Looking at the positive side of this, with this schedule, most semesters are 12 credits, which is a gentle load.

    I mentioned this because I'm getting a twitch in my eye (seriously) when I hear students say, "But the BSN is only one year more than the ADN."
    Last edit by Multicollinearity on Aug 29, '07
  4. Visit  Multicollinearity profile page
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    I just looked at the pre-reqs I referred to above. It looks like one BSN program's pre-reqs could be done in 1.5 years, then wait one semester taking liberal arts, and then start the 2.5 years of core nursing. So one program I referred to could be done in 4.5 years.

    This has been an interesting thread, looking at the historical influences of how these programs developed. My own experience of meeting pre-reqs for two ADN programs and two BSN programs illustrates what has been said here. For example, one ADN program I'll be applying to has eleven pre-req courses and two co-reqs. The co-reqs are anthropology and statistics.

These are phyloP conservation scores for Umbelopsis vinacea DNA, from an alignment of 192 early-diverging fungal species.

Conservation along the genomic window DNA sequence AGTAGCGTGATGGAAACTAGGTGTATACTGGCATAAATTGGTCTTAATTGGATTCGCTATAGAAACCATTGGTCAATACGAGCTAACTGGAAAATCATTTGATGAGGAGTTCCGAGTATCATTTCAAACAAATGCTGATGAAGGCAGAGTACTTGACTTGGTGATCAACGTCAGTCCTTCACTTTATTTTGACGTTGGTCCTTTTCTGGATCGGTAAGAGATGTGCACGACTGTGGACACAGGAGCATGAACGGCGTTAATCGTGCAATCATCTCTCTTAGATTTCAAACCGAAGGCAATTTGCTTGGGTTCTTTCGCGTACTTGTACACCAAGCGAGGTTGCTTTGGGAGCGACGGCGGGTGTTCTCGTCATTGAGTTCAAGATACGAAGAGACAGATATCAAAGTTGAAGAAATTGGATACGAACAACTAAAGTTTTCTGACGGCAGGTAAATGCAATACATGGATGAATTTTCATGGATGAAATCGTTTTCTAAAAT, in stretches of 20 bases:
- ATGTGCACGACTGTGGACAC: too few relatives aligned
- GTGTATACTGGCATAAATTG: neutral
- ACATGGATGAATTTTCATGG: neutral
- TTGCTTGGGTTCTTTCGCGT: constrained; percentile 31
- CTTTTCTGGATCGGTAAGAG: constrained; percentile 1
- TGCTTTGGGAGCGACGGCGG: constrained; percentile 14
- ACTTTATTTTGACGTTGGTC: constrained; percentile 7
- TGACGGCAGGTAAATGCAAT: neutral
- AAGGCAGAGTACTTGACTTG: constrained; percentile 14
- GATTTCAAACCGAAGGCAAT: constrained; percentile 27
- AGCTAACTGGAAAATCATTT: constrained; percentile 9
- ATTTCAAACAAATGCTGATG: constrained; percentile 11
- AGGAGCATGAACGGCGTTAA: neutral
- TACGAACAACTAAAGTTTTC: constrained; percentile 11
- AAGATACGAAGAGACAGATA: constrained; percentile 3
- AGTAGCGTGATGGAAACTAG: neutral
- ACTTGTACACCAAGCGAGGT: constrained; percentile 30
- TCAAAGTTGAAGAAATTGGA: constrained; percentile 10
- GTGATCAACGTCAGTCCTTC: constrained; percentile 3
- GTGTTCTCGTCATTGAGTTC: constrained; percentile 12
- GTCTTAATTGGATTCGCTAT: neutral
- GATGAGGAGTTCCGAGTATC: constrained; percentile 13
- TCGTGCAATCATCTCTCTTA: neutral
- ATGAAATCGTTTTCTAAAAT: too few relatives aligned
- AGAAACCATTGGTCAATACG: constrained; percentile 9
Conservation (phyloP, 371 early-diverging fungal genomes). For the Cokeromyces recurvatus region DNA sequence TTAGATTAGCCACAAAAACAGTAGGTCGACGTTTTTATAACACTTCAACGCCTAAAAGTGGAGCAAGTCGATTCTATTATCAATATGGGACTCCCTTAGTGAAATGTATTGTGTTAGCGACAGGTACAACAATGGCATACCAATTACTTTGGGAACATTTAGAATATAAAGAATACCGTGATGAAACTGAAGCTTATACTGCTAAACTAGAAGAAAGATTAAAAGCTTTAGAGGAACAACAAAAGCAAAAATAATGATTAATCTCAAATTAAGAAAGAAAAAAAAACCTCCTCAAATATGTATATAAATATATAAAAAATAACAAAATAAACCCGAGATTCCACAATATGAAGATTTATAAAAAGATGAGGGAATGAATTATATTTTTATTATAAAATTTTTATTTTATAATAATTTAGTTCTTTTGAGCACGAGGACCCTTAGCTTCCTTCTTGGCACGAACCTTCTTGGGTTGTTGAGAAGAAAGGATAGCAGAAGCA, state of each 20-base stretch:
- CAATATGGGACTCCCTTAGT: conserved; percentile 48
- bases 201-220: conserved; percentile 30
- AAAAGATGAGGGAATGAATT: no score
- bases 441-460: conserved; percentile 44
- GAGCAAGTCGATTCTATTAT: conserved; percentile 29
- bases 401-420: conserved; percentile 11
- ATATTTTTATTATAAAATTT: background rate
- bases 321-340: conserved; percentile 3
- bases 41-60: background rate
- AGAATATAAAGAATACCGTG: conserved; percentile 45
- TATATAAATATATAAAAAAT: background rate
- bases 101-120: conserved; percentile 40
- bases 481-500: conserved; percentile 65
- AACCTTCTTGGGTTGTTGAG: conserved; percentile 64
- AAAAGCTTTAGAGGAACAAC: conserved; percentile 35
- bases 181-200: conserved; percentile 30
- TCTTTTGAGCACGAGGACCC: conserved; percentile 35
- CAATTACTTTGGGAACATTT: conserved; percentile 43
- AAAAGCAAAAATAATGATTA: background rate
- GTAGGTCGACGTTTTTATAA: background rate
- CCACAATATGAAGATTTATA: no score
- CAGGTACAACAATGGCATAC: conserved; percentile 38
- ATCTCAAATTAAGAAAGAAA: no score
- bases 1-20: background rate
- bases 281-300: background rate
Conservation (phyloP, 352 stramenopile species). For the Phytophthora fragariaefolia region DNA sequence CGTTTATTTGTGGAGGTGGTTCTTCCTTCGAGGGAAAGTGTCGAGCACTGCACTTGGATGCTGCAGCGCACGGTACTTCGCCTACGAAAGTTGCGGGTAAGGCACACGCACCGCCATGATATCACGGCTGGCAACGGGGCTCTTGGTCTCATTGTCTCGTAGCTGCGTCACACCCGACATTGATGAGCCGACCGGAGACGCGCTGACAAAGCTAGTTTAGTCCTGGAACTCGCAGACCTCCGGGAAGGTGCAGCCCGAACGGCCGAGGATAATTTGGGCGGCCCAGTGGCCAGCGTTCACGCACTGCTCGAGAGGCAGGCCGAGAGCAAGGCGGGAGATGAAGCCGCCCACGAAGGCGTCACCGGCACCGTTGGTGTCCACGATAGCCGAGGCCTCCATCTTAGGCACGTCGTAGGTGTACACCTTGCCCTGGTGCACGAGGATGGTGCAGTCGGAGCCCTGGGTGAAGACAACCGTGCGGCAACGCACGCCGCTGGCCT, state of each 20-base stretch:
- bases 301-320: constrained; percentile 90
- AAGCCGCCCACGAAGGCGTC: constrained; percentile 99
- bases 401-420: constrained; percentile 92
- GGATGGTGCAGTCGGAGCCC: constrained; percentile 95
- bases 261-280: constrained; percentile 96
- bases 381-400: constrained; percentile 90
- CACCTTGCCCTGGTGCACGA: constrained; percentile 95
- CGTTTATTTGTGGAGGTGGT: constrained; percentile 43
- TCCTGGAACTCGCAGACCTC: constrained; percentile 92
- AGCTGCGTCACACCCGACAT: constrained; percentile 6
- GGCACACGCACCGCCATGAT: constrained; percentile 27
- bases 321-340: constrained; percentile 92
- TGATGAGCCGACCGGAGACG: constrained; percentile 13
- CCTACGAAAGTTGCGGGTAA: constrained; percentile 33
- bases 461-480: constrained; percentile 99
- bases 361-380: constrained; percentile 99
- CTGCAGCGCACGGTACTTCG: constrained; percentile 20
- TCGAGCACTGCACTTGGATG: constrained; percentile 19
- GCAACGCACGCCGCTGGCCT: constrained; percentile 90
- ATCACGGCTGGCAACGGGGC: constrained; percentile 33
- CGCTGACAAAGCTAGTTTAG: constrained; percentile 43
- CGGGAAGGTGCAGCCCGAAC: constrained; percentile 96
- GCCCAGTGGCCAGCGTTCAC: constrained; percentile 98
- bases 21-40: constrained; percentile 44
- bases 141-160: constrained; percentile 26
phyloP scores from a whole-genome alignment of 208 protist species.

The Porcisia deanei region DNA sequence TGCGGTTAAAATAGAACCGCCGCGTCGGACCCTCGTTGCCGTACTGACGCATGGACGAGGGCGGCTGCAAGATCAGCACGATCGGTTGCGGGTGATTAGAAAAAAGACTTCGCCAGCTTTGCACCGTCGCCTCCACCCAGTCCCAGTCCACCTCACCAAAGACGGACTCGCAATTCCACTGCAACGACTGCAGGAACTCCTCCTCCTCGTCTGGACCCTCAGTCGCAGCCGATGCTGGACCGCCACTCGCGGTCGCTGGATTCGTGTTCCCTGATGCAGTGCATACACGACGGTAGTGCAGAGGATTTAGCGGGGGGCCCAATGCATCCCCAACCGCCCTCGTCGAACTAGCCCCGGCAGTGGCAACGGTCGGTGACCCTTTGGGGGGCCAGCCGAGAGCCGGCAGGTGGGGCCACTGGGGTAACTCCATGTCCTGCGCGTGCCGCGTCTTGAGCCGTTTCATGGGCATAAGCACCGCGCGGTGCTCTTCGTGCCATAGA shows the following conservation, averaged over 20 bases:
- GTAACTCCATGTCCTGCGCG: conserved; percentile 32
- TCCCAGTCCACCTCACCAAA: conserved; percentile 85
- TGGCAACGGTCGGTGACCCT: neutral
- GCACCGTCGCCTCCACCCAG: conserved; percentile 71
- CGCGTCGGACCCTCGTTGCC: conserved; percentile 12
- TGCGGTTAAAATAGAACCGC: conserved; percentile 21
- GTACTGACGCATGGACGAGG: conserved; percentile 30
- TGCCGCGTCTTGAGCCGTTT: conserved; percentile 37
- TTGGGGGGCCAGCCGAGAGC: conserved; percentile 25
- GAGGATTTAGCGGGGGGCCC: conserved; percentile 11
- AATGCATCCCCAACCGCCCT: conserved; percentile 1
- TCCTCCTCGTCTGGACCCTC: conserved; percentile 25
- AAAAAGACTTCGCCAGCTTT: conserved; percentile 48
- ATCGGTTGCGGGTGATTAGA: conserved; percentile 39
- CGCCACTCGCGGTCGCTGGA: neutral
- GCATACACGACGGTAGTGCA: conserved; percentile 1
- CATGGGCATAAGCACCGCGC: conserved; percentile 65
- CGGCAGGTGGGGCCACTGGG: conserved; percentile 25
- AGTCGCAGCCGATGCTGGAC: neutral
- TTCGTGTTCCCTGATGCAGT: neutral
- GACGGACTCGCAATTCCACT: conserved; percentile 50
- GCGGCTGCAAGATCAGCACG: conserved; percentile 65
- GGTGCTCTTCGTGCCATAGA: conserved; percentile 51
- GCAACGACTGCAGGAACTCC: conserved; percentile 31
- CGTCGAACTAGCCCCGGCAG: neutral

The five year BSN program I talked about has 73 core nursing credits over 5 semesters. Now I'm wondering if this is unusual?
  5. Visit  Multicollinearity profile page
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    Quote from jjjoy
    2.5 years of core nursing? Seriously?! Wow! Actually, that's probably good for the students but it seems odd if there are two years of pre-reqs. How does the school justify it?
    I just noticed that I did not answer your question. I was too busy (self-absorbed) sharing the life and times of a pre-nursing student (me) jockying for admission to multiple ADN and BSN programs.